Mar

26

 I have been wrestling with an idea over the last week. It is that the best model for the dynamics of epidemics of bearish propaganda about the stock market, that we are periodically visited with, comes from Zombie Movies. In particular, I've found that the Night of the Living Dead, is a great model for the typical sequence of events. The plot here, which most know much better than I, since it's the most released Internet Archive film, is that the dead come to life and eat the living. The humans become helpless; they fight among themselves; they kill each other, and eventually the hero, a Black man, is killed by his own men. The movie is generally seen as in indictment of everything American - the capitalist system itself with the dead eating the living, sexism, racism, and of course , militarism.

I find the uprising of the dead, to feed on the living, perfectly apt for mainstream events that seems to come up when a meme like subprime losses, or declining profit margins, or weakness in the economy. The same applies when Chinese problems are floated as a trial balloon to see if the living can provide food for the dead. Previously dead and buried humans, like the shorts during the past five years, slowly come out of their graves. They enlist ghosts, like our friends, to come out from a cemetery not in rural Penn, but from Trinity Church, to try to get the attention of the living members of the system. They are joined by old zombies exhumed who, if there is a nice decline, can be seen on the television stations with headlines like, Every Bear Has a Day.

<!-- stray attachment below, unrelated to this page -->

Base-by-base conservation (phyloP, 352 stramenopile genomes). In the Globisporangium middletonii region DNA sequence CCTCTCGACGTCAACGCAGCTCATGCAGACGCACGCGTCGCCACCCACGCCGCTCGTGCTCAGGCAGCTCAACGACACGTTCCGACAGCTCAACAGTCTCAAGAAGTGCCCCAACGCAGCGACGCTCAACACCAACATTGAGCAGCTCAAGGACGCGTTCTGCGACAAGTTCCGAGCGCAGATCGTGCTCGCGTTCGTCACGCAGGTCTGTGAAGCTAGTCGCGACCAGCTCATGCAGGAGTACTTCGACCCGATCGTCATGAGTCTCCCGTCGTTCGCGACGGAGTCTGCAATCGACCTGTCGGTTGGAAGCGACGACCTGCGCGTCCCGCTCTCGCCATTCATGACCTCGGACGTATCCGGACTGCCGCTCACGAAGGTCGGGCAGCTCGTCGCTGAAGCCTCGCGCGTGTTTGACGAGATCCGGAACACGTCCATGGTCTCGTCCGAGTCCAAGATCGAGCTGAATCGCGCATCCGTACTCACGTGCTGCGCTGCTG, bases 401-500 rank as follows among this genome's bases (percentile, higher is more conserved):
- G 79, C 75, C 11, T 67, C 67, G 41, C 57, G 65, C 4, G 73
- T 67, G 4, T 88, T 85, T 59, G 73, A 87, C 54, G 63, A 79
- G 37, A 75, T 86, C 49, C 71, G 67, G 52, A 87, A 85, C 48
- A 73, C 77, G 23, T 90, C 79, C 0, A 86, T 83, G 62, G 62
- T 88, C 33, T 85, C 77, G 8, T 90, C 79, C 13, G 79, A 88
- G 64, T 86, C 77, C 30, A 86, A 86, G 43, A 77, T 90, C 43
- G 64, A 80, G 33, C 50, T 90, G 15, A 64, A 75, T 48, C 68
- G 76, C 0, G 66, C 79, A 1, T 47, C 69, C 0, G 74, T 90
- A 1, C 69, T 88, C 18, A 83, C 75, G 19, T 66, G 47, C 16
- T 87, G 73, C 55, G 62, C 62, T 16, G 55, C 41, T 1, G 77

The bond maven, who has previously tried to feast on the living, is called out from his yoga sessions to appear again, to predict Dow 5000. The former big speculator who lost 99%, and his ilk, are deputized to fan the flames with talks about biological viruses, natural disasters, or weakness in this or that rural area or sector. There is always a forum for some centenarian in the weekly financial newspaper, and ever more fanciful reasons for being bearish are given. Other examples are the various Presidential hopefuls who are going to do much more legislation than usual, or that there is just not enough bad news to worry about. The sage is always bearish for everyone but him, as is the Palindrome, and they can be called upon for interviews at the height of the carnage, especially if there are some declines to help their positions along.

Those who resist the decline can expect to find themselves suffering the same fate as Ben, and perhaps Abbey from Goldman, who is always bullish after a big decline, and presumably an opportunity for the bear traders who opened the cemetery gates to get out of their positions.

I don't know enough about films or epidemics or the sequence of events in these periodic visitations of horror in markets and film to provide all the technical details. And I would appreciate help from my colleagues and readers to flesh out the gory and destructive sequence.


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